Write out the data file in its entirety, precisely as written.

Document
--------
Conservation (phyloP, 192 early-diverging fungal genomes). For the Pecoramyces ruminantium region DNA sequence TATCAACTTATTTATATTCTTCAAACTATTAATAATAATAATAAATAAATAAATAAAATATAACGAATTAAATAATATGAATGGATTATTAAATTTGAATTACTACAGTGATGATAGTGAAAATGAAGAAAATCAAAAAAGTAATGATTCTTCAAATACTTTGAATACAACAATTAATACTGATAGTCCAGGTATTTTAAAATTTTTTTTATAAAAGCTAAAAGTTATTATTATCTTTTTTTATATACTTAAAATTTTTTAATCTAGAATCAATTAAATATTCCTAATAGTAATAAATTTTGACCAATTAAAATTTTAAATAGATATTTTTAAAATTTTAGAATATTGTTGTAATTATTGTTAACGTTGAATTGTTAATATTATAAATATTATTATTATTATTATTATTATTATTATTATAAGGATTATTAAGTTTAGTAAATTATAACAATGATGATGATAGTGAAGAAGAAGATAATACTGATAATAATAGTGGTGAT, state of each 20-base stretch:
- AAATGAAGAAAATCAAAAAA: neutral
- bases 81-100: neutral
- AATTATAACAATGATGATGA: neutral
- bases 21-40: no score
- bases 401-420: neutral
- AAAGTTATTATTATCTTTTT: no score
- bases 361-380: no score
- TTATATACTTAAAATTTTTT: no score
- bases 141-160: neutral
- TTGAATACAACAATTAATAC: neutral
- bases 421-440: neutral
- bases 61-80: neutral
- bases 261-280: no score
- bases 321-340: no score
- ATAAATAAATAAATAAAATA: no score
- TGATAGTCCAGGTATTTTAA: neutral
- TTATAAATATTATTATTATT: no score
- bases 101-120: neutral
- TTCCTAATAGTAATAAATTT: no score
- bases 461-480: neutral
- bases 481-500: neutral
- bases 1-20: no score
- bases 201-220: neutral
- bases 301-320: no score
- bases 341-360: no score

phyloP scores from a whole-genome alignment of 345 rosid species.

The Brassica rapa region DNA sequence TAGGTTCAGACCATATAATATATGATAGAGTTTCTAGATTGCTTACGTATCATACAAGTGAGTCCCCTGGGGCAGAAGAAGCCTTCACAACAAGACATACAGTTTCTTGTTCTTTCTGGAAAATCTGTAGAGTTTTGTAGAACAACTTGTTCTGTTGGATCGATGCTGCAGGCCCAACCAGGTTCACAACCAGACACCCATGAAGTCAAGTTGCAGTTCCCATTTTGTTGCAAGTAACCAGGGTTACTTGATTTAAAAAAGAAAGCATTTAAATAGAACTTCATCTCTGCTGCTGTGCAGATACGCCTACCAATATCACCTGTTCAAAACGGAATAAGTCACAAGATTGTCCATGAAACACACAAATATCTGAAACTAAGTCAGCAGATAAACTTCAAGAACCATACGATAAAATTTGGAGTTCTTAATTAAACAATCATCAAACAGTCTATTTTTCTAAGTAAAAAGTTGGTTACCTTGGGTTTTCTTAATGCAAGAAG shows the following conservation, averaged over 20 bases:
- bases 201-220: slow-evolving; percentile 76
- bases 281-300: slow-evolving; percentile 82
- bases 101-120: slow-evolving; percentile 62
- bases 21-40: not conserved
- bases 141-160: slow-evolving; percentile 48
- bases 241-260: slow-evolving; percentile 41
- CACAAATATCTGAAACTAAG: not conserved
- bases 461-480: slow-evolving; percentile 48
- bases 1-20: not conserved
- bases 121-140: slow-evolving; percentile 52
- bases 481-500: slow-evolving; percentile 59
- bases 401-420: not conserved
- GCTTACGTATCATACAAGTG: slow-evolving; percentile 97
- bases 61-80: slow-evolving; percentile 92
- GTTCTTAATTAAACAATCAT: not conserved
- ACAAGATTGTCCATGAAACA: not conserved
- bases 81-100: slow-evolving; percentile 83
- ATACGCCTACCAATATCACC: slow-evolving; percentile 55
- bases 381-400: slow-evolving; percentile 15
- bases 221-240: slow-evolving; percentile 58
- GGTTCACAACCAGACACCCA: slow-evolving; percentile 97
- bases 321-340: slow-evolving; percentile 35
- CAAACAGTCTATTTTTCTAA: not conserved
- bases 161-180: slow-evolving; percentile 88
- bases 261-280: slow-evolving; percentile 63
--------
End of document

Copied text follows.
Conservation (phyloP, 192 early-diverging fungal genomes). For the Pecoramyces ruminantium region DNA sequence TATCAACTTATTTATATTCTTCAAACTATTAATAATAATAATAAATAAATAAATAAAATATAACGAATTAAATAATATGAATGGATTATTAAATTTGAATTACTACAGTGATGATAGTGAAAATGAAGAAAATCAAAAAAGTAATGATTCTTCAAATACTTTGAATACAACAATTAATACTGATAGTCCAGGTATTTTAAAATTTTTTTTATAAAAGCTAAAAGTTATTATTATCTTTTTTTATATACTTAAAATTTTTTAATCTAGAATCAATTAAATATTCCTAATAGTAATAAATTTTGACCAATTAAAATTTTAAATAGATATTTTTAAAATTTTAGAATATTGTTGTAATTATTGTTAACGTTGAATTGTTAATATTATAAATATTATTATTATTATTATTATTATTATTATTATAAGGATTATTAAGTTTAGTAAATTATAACAATGATGATGATAGTGAAGAAGAAGATAATACTGATAATAATAGTGGTGAT, state of each 20-base stretch:
- AAATGAAGAAAATCAAAAAA: neutral
- bases 81-100: neutral
- AATTATAACAATGATGATGA: neutral
- bases 21-40: no score
- bases 401-420: neutral
- AAAGTTATTATTATCTTTTT: no score
- bases 361-380: no score
- TTATATACTTAAAATTTTTT: no score
- bases 141-160: neutral
- TTGAATACAACAATTAATAC: neutral
- bases 421-440: neutral
- bases 61-80: neutral
- bases 261-280: no score
- bases 321-340: no score
- ATAAATAAATAAATAAAATA: no score
- TGATAGTCCAGGTATTTTAA: neutral
- TTATAAATATTATTATTATT: no score
- bases 101-120: neutral
- TTCCTAATAGTAATAAATTT: no score
- bases 461-480: neutral
- bases 481-500: neutral
- bases 1-20: no score
- bases 201-220: neutral
- bases 301-320: no score
- bases 341-360: no score

phyloP scores from a whole-genome alignment of 345 rosid species.

The Brassica rapa region DNA sequence TAGGTTCAGACCATATAATATATGATAGAGTTTCTAGATTGCTTACGTATCATACAAGTGAGTCCCCTGGGGCAGAAGAAGCCTTCACAACAAGACATACAGTTTCTTGTTCTTTCTGGAAAATCTGTAGAGTTTTGTAGAACAACTTGTTCTGTTGGATCGATGCTGCAGGCCCAACCAGGTTCACAACCAGACACCCATGAAGTCAAGTTGCAGTTCCCATTTTGTTGCAAGTAACCAGGGTTACTTGATTTAAAAAAGAAAGCATTTAAATAGAACTTCATCTCTGCTGCTGTGCAGATACGCCTACCAATATCACCTGTTCAAAACGGAATAAGTCACAAGATTGTCCATGAAACACACAAATATCTGAAACTAAGTCAGCAGATAAACTTCAAGAACCATACGATAAAATTTGGAGTTCTTAATTAAACAATCATCAAACAGTCTATTTTTCTAAGTAAAAAGTTGGTTACCTTGGGTTTTCTTAATGCAAGAAG shows the following conservation, averaged over 20 bases:
- bases 201-220: slow-evolving; percentile 76
- bases 281-300: slow-evolving; percentile 82
- bases 101-120: slow-evolving; percentile 62
- bases 21-40: not conserved
- bases 141-160: slow-evolving; percentile 48
- bases 241-260: slow-evolving; percentile 41
- CACAAATATCTGAAACTAAG: not conserved
- bases 461-480: slow-evolving; percentile 48
- bases 1-20: not conserved
- bases 121-140: slow-evolving; percentile 52
- bases 481-500: slow-evolving; percentile 59
- bases 401-420: not conserved
- GCTTACGTATCATACAAGTG: slow-evolving; percentile 97
- bases 61-80: slow-evolving; percentile 92
- GTTCTTAATTAAACAATCAT: not conserved
- ACAAGATTGTCCATGAAACA: not conserved
- bases 81-100: slow-evolving; percentile 83
- ATACGCCTACCAATATCACC: slow-evolving; percentile 55
- bases 381-400: slow-evolving; percentile 15
- bases 221-240: slow-evolving; percentile 58
- GGTTCACAACCAGACACCCA: slow-evolving; percentile 97
- bases 321-340: slow-evolving; percentile 35
- CAAACAGTCTATTTTTCTAA: not conserved
- bases 161-180: slow-evolving; percentile 88
- bases 261-280: slow-evolving; percentile 63